Another breed I see occasionally kept is the Airedale Terrier, which are seldom less than forty pounds weight, and often much more. As guards, or companions, they are admirable, and follow a trap well, and can look after their own welfare, but although they have been immensely improved since they were first brought out, in the North of England, as "The Waterside Terrier," there is, to my mind, a coarse and common look about them, that seems to keep them more associated with a breed suitable to accompany his master's trap or cart, or to mount guard over premises liable to be attacked by burglars, and its size always seems to me much to its disadvantage, in doing any of the work which usually falls to the members of the different varieties of "Terriers." The long shaped head, small ears, dark hazel eyes, strong, well-knit body, with docked tail, and the colour grizzled black above, and light tan below, will be familiar to most readers of these words. I have known many beautiful Airedales, some of them (except in size) nearly perfect in their Terrier character, and on the occasions I have judged the breed I have had excellent entries of good quality, and I know now many who keep them, and prefer them to any other breed of dog.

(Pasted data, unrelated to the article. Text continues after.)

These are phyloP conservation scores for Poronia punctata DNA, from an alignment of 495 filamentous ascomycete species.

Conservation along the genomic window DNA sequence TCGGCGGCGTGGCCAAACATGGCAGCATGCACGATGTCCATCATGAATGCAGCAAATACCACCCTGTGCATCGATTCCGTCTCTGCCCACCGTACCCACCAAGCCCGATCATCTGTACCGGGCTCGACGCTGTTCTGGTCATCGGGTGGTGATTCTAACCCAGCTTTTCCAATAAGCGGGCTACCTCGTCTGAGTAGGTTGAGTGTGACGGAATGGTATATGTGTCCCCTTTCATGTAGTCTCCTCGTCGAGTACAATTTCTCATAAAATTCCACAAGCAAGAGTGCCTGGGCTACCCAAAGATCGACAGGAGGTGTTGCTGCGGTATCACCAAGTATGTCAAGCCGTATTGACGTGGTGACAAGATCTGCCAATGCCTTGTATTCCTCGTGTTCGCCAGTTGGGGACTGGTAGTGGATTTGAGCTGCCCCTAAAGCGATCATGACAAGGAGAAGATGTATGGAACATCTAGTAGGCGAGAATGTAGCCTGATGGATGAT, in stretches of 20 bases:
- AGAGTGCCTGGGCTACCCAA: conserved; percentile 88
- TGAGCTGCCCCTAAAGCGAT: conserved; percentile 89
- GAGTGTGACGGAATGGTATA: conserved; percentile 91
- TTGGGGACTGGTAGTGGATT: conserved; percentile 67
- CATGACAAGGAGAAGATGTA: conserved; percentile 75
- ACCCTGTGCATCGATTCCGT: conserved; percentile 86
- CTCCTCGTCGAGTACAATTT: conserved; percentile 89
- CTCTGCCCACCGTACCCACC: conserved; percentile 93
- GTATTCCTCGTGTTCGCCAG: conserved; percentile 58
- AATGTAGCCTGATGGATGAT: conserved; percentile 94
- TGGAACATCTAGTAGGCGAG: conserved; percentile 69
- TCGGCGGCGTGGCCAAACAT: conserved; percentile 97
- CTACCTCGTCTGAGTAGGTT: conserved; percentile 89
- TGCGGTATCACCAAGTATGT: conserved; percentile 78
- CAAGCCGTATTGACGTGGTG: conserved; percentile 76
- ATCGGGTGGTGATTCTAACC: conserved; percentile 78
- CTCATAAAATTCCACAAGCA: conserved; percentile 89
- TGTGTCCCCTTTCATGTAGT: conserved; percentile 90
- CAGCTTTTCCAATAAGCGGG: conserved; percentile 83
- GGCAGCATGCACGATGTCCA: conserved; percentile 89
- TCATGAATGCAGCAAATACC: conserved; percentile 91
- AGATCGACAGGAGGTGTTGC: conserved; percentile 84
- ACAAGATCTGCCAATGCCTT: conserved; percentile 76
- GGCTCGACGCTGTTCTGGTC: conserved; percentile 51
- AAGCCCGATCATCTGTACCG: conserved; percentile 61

I am bound, however, to say I have never been very much taken up with them, as I object to their size as being too big to be classed amongst Terriers for the work of that variety.